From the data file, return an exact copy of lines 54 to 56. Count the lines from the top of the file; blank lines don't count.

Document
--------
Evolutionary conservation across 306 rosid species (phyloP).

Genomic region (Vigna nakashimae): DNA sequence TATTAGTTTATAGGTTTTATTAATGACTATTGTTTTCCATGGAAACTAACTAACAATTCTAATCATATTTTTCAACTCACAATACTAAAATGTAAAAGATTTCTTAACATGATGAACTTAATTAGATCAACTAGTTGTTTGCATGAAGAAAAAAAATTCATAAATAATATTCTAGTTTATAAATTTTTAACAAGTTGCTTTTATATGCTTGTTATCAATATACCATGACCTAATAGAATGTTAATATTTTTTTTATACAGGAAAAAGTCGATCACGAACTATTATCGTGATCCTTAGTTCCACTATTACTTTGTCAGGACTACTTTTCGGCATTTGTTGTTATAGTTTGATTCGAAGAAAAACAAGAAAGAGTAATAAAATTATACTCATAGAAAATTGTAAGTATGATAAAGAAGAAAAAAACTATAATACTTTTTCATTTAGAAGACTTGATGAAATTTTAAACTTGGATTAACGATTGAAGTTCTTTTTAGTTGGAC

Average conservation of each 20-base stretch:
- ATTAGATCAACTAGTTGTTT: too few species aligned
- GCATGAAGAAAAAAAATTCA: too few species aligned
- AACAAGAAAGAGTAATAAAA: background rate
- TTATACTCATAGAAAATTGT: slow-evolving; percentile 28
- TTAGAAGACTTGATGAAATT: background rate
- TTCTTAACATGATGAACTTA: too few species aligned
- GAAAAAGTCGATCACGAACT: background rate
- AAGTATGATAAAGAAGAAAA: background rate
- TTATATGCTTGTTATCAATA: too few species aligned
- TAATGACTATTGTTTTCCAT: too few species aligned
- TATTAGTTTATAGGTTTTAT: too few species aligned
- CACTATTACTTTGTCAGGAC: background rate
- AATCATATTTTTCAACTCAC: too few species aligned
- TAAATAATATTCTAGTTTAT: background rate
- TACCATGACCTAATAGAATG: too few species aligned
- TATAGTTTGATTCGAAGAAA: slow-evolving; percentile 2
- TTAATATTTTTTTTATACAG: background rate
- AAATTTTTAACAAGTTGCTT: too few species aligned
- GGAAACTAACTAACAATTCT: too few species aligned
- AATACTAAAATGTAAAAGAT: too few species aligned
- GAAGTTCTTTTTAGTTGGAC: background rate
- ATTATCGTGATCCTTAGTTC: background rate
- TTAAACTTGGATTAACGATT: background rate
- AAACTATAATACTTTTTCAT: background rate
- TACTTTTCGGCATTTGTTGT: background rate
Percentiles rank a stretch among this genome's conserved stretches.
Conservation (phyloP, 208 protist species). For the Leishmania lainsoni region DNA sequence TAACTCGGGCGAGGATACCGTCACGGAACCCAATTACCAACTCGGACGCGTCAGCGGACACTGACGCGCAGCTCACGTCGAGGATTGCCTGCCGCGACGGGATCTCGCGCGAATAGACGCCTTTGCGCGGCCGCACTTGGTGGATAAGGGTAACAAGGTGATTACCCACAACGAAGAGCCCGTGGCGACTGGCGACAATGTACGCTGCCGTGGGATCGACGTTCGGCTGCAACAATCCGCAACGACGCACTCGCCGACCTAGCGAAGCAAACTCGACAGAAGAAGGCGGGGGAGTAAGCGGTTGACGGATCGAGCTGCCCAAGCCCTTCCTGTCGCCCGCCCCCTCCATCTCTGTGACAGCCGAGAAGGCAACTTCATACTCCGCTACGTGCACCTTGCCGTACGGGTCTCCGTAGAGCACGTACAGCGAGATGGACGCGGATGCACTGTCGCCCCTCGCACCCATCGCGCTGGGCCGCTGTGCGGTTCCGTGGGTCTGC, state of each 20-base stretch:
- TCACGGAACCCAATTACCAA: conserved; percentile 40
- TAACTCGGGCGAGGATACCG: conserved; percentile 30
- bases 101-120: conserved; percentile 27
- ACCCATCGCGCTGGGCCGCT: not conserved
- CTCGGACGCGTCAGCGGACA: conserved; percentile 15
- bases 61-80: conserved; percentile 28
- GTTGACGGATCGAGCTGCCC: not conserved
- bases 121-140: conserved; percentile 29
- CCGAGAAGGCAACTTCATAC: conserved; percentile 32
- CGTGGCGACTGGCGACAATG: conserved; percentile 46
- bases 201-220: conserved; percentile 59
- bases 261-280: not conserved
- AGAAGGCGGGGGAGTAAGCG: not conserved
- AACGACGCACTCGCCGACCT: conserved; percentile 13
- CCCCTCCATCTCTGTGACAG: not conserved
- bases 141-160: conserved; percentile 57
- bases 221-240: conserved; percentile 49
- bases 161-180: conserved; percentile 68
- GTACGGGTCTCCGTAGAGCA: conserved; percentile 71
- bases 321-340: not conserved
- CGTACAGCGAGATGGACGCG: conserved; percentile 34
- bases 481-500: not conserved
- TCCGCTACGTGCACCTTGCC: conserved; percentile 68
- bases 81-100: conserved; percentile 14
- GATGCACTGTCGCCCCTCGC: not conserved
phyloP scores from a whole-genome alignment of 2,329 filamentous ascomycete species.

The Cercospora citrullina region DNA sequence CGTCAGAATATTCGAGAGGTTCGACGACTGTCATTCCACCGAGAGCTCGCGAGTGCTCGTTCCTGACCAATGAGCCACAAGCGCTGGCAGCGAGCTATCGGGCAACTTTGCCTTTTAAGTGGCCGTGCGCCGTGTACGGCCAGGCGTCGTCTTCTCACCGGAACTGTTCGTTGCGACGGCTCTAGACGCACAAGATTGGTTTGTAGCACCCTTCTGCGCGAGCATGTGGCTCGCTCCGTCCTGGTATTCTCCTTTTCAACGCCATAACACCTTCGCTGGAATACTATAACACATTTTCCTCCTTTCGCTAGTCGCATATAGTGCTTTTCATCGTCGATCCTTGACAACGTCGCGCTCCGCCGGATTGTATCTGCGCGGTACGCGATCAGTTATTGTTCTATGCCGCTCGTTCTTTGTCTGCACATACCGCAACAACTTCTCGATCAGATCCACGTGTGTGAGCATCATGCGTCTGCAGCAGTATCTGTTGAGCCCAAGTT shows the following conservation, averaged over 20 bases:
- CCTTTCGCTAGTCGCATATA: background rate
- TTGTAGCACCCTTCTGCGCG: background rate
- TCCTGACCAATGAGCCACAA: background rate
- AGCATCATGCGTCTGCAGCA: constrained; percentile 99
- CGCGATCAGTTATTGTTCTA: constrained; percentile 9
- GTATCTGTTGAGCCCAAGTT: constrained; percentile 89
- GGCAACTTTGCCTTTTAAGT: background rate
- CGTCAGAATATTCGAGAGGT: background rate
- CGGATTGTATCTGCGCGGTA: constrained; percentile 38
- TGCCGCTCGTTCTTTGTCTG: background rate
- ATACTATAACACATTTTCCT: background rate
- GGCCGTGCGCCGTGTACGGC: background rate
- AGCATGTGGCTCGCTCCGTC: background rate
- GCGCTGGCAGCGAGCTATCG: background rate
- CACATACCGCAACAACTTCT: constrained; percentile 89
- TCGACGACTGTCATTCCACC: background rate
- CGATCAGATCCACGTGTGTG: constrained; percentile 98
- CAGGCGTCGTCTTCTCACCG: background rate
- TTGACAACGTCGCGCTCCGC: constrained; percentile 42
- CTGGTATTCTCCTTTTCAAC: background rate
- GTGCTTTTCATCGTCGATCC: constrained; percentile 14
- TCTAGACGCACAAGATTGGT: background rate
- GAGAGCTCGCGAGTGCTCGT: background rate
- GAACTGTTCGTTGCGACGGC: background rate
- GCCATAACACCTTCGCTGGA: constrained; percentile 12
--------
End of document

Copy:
- bases 81-100: conserved; percentile 14
- GATGCACTGTCGCCCCTCGC: not conserved
phyloP scores from a whole-genome alignment of 2,329 filamentous ascomycete species.